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Research Papers: Gas Turbines: Aircraft Engine

Multi-objective Optimization of Conceptual Rotorcraft Powerplants: Trade-off Between Rotorcraft Fuel Efficiency and Environmental Impact

[+] Author and Article Information
Fakhre Ali

Centre for Propulsion,
School of Aerospace,
Transport and Manufacturing,
Cranfield University,
Bedfordshire MK430AL, UK
e-mail: f.ali@cranfield.ac.uk

Konstantinos Tzanidakis

Center for Propulsion,
School of Aerospace,
Transport and Manufacturing,
Cranfield University,
Bedfordshire MK430AL, UK
e-mail: k.tzanidakis@cranfield.ac.uk

Ioannis Goulos

Center for Propulsion,
School of Aerospace,
Transport and Manufacturing,
Cranfield University,
Bedfordshire MK430AL, UK
e-mail: i.goulos@cranfield.ac.uk

Vassilios Pachidis

Center for Propulsion,
School of Aerospace,
Transport and Manufacturing,
Cranfield University,
Bedfordshire MK430AL, UK
e-mail: v.pachidis@cranfield.ac.uk

Roberto d'Ippolito

NOESIS Solutions,
Gaston Geenslaan, 11,
B4, Leuven 3001, Belgium
e-mail: roberto.dippolito@noesissolutions.com

1Corresponding author.

Contributed by the Aircraft Engine Committee of ASME for publication in the JOURNAL OF ENGINEERING FOR GAS TURBINES AND POWER. Manuscript received August 22, 2014; final manuscript received October 29, 2014; published online December 17, 2014. Editor: David Wisler.

J. Eng. Gas Turbines Power 137(7), 071201 (Jul 01, 2015) (10 pages) Paper No: GTP-14-1508; doi: 10.1115/1.4029103 History: Received August 22, 2014; Revised October 29, 2014; Online December 17, 2014

This paper aims to present an integrated rotorcraft conceptual design and analysis framework, deployed for the multidisciplinary design and optimization of regenerative powerplant configurations in terms of rotorcraft operational and environmental performance. The proposed framework comprises a wide-range of individual modeling theories applicable to rotorcraft flight dynamics, gas turbine engine performance, and weight estimation as well as a novel physics-based, stirred reactor model for the rapid estimation of gas turbine gaseous emissions. A multi-objective particle swarm optimizer (mPSO) is coupled with the aforementioned integrated rotorcraft multidisciplinary design framework. The combined approach is applied to conduct multidisciplinary design and optimization of a reference twin engine light civil rotorcraft modeled after the Airbus-Helicopters Bo105 helicopter, operating on representative mission scenario. Through the implementation of a multi-objective optimization study, Pareto front models have been acquired, quantifying the optimum interrelationship between the mission fuel consumption and gaseous emissions for the representative rotorcraft and a variety of engine configurations. The acquired optimum engine configurations are subsequently deployed for the design of conceptual rotorcraft regenerative engines, targeting improved mission fuel economy, enhanced payload range capability, as well as improvements in the rotorcraft overall environmental impact. The proposed methodology essentially constitutes an enabler in terms of focusing the multidisciplinary design and optimization of rotorcraft powerplants within realistic, three-dimensional operations and toward the realization of their associated design trade-offs at mission level.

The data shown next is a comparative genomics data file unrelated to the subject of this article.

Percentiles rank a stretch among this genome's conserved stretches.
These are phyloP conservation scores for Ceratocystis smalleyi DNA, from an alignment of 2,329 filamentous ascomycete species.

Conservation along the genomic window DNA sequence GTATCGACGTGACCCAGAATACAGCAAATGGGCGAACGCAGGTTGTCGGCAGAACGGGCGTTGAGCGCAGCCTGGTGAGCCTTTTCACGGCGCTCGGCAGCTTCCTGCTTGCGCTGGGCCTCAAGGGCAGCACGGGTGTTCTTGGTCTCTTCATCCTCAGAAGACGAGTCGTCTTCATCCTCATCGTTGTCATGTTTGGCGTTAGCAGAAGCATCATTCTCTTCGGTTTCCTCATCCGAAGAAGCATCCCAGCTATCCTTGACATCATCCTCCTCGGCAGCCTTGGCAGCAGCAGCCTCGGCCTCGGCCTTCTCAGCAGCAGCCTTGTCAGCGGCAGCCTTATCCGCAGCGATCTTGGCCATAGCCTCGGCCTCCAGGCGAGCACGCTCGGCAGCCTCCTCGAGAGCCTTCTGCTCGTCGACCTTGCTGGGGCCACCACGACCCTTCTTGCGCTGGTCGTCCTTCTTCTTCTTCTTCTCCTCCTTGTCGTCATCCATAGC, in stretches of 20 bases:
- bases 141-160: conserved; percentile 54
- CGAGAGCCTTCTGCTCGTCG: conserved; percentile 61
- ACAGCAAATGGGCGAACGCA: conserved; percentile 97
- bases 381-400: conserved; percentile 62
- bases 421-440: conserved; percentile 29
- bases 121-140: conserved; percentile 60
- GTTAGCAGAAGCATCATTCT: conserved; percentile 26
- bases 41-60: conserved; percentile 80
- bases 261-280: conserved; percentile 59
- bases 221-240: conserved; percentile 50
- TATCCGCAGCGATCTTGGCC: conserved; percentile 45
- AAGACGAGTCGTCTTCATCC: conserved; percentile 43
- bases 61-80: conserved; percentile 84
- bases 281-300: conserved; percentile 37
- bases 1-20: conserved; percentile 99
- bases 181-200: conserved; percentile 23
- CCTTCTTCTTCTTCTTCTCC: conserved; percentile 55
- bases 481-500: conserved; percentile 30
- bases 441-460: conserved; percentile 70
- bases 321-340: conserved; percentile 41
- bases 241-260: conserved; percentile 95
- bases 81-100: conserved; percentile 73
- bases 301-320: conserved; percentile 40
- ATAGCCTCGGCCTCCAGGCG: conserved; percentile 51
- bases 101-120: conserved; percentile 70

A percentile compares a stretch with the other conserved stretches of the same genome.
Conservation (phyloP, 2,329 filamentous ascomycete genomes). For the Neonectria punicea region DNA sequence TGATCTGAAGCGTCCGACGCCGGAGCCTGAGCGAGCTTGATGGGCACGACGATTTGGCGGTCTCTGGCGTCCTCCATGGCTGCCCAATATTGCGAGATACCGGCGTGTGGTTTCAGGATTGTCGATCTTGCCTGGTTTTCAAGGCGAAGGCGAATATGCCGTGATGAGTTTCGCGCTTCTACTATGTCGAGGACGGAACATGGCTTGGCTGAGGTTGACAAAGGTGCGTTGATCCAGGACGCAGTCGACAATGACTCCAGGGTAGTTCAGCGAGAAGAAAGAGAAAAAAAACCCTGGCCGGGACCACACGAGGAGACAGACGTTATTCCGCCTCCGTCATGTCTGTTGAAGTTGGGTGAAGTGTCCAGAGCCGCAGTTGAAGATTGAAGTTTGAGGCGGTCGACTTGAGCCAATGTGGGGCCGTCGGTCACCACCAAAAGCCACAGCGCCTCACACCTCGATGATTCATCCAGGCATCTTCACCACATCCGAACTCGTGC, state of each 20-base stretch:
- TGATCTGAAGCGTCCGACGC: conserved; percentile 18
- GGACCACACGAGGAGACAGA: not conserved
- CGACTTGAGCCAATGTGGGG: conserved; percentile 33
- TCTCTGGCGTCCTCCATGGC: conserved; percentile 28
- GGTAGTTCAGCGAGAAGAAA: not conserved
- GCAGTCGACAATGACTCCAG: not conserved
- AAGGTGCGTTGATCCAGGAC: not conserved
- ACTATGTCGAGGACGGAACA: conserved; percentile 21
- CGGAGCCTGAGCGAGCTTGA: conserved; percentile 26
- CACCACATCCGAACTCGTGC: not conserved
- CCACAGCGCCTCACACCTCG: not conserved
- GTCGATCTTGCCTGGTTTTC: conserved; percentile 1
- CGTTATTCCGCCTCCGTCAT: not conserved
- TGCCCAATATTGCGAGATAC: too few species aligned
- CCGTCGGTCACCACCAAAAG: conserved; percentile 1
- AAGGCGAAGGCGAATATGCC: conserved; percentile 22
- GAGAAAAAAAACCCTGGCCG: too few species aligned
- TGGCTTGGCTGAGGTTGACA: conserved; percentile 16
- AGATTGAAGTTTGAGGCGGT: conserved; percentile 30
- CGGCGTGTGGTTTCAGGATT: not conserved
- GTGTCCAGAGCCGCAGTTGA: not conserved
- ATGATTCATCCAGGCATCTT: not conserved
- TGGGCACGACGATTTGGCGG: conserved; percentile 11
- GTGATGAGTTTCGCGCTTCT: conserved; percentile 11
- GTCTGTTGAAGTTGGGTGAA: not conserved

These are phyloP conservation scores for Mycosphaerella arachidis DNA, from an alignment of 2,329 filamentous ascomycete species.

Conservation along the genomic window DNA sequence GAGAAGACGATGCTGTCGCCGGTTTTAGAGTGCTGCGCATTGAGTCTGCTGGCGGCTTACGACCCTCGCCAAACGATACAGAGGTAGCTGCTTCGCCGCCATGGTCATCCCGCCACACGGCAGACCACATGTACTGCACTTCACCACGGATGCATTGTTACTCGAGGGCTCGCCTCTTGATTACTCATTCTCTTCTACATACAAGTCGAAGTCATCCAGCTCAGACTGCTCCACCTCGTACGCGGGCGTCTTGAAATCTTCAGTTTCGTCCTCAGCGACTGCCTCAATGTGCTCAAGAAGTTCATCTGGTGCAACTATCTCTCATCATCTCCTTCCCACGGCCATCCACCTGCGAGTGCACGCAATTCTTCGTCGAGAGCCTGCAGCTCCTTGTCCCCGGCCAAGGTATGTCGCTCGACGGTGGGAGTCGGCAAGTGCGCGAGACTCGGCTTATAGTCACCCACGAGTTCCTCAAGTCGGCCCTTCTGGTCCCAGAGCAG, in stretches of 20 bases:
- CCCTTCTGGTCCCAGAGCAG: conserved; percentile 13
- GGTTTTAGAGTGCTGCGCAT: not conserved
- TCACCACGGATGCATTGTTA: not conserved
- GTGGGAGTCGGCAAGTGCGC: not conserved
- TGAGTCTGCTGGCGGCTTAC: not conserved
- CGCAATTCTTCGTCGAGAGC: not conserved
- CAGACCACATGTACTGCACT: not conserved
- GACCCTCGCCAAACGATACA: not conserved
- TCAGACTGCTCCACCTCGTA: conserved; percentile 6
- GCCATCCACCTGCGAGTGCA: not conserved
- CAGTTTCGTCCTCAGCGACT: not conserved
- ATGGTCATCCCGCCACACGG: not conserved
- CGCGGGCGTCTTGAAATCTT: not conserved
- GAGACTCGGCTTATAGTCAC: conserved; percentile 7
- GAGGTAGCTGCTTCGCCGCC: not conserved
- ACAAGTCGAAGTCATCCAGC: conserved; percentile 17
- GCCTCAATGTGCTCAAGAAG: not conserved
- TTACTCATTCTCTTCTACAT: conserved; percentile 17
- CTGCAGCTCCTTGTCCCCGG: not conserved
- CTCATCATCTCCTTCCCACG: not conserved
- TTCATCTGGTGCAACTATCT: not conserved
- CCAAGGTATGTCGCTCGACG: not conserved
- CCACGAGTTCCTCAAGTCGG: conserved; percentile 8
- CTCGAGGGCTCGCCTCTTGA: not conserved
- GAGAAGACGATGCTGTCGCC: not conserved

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Figures

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Fig. 1

HECTOR; architecture of integrated rotorcraft multidisciplinary design and optimization framework, deployed for the design analysis and optimization of conceptual rotorcraft powerplant configurations

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Fig. 2

(a) Reference PATM geographical definition; (b) time variations of deployed operational airspeed and altitude

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Fig. 3

(a) Sensitivity analysis for various engine and mission output parameters against engine OPR, (b) sensitivity analysis for various engine and mission output parameters against HEE; conceptual regenerated Bo105 helicopter, PATM

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Fig. 4

(a) RSM for engine SFCDP versus engine LPC PR and HPC PR, (b) RSM for mission NOx versus engine LPC PR and HPC PR; conceptual regenerated Bo105 helicopter, PATM

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Fig. 5

(a) RSM for engine SFCDP versus engine HPC PR and HEE; (b) RSM for mission NOx versus engine HPC PR and HEE; conceptual regenerated Bo105 helicopter, PATM

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Fig. 6

(a) RSM for EW versus engine W· and HEE, (b) Pareto front models corresponding to minimum MFB and minimum mission NOx inventory; conceptual regenerated Bo105 helicopter, PATM

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Fig. 7

(a) Comparison between baseline and three selected Pareto front models; mission level parameters and deltas; Bo105 helicopter, PATM, (b) fuel flow production rate comparison between baseline and three selected Pareto front models, (c) NOx production rate comparison between baseline and three selected Pareto front models; conceptual regenerated Bo105 helicopter, PATM

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